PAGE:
Quantum Measurement and Control: Theory and Experiments in Solid-state and Quantum Optics
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Measurement and control of quantum systems play an important role in science and technology, from the foundations of quantum mechanics to practical applications. This thesis presents theoretical and experimental work that exploits quantum measurement and measurement-based feedback control to study some new problems in the contexts of solid state physics and optical quantum systems. In the first part, we consider the dynamics of open quantum systems conditioned on continuous measurements. We revisit the fact that dynamical quantum events are detector dependent by framing the problem as a quantum correlation test of the Einstein-Podolsky-Rosen (EPR) steering type. In this regards, a no-go theorem for quantum diusion is derived. In order to study a realistic experimental situation we scrutinise dierent physical systems, Einstein-Podolsky-Rosen steering inequalities and measurement protocol. We show that the no-go result for quantum diusion is not universal and does not apply to quantum jumps by devising a novel adaptive measurement scheme. Since the objectiveness of pure-state dynamical models is ruled out by quantum entanglement, then it is reasonable to say that quantum jumps are more quantum than quantum diusion. In the rst part we also study a stochastic feedback control of quantum transport. We show that using a feedback control strategy it is possible to restrict the dynamics of a double quantum dot system to a non-orthogonal two-state ensemble. The feedback control approach can be less experimentally challenging than an adaptive measurement scheme, as the latter requires implementing local oscillators, which might be dicult to realise in mesoscopic physics.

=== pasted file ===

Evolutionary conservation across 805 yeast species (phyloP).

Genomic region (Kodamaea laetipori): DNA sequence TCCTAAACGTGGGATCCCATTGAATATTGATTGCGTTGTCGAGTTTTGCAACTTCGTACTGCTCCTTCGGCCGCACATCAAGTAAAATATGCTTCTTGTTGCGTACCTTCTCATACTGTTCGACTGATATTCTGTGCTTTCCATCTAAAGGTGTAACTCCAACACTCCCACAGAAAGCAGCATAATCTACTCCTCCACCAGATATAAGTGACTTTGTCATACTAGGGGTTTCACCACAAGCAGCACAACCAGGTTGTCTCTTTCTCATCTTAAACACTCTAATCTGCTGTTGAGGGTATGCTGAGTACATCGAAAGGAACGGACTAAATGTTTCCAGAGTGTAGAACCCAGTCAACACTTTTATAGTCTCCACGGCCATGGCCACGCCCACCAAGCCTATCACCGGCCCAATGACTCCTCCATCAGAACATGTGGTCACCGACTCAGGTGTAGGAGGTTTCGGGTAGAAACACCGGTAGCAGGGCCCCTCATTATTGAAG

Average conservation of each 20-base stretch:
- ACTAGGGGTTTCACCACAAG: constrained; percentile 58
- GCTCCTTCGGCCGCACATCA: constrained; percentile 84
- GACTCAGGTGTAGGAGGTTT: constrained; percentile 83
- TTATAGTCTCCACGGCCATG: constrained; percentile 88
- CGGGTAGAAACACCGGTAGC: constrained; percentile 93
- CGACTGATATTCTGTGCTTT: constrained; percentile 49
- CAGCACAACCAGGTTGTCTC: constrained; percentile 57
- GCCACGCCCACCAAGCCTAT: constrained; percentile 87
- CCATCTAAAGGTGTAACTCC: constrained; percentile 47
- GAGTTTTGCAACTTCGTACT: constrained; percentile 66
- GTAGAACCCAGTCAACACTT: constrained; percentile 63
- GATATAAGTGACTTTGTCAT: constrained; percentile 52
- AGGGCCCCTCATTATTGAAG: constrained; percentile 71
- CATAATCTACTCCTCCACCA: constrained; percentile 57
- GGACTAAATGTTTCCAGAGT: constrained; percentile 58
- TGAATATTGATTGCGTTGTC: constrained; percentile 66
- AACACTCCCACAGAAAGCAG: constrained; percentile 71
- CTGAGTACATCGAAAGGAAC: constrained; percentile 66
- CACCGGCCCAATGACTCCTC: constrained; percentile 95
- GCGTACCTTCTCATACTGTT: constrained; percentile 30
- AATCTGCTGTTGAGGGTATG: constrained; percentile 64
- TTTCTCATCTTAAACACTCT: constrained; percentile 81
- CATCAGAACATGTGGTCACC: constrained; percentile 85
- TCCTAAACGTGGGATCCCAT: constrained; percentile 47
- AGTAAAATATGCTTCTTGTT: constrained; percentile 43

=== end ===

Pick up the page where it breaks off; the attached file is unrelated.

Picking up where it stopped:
Thesis (PhD Doctorate)
Doctor of Philosophy (PhD)
School of Natural Sciences
Item Access Status
Einstein-Podolsky-Rosen (EPR) steering type